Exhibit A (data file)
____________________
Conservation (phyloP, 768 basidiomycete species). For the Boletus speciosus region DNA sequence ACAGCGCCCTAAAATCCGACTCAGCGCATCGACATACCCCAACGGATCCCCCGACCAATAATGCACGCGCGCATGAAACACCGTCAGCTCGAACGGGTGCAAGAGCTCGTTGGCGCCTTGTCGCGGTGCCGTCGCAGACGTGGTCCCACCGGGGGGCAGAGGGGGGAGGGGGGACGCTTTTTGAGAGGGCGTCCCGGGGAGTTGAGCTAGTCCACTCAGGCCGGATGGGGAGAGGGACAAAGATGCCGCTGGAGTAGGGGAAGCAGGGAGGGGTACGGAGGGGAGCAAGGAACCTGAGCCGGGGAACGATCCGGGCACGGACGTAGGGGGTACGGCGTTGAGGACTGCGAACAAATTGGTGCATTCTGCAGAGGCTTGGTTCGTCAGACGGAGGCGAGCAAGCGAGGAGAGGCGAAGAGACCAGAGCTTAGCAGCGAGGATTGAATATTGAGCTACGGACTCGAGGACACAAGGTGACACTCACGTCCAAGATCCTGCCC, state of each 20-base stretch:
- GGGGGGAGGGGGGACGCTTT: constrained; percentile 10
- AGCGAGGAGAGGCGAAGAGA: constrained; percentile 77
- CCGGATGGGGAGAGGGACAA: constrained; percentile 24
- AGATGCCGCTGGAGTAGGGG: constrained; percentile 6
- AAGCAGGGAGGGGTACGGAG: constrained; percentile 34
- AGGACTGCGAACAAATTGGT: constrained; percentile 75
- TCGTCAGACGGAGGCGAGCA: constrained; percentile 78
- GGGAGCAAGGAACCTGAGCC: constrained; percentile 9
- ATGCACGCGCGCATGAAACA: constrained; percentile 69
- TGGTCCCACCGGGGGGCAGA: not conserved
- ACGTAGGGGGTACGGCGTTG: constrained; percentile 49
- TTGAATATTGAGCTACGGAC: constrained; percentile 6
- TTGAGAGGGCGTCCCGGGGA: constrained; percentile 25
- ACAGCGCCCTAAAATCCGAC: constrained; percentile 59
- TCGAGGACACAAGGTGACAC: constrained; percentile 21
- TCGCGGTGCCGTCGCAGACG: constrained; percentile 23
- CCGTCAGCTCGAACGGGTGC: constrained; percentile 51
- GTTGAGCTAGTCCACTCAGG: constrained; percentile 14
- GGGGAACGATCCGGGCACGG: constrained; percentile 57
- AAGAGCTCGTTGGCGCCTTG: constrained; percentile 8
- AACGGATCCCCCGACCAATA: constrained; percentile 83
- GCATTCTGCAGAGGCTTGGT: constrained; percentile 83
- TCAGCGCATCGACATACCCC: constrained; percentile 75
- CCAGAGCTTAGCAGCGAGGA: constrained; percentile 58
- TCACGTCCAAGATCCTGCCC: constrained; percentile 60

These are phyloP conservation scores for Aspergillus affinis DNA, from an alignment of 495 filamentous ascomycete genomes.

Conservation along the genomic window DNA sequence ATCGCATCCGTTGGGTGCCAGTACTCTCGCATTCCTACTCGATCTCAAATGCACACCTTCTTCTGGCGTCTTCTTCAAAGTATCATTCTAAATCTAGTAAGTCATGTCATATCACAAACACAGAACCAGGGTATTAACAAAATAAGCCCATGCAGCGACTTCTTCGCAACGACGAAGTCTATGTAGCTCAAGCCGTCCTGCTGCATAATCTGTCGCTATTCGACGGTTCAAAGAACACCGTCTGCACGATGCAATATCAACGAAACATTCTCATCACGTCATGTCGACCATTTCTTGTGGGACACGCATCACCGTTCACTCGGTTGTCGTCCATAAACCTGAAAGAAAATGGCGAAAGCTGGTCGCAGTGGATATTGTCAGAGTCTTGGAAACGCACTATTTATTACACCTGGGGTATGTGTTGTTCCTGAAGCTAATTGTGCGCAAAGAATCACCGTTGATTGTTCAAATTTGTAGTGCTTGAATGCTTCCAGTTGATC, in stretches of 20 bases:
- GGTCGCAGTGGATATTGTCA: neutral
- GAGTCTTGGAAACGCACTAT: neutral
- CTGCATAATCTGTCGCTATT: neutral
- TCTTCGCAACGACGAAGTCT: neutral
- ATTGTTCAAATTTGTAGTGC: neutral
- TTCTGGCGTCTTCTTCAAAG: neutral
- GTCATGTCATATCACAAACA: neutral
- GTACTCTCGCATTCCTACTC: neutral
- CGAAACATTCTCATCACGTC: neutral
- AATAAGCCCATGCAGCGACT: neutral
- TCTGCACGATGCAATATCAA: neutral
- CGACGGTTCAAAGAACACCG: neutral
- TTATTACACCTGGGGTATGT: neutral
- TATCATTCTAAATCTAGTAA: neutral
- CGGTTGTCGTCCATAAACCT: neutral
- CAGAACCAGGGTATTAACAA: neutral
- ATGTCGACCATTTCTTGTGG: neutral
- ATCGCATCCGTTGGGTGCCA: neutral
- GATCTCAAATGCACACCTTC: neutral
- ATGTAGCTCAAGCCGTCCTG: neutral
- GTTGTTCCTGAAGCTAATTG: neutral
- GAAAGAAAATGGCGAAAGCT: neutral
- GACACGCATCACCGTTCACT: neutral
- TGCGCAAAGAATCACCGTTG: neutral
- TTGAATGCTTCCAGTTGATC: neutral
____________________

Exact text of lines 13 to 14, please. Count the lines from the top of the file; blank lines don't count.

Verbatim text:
- TTGAATATTGAGCTACGGAC: constrained; percentile 6
- TTGAGAGGGCGTCCCGGGGA: constrained; percentile 25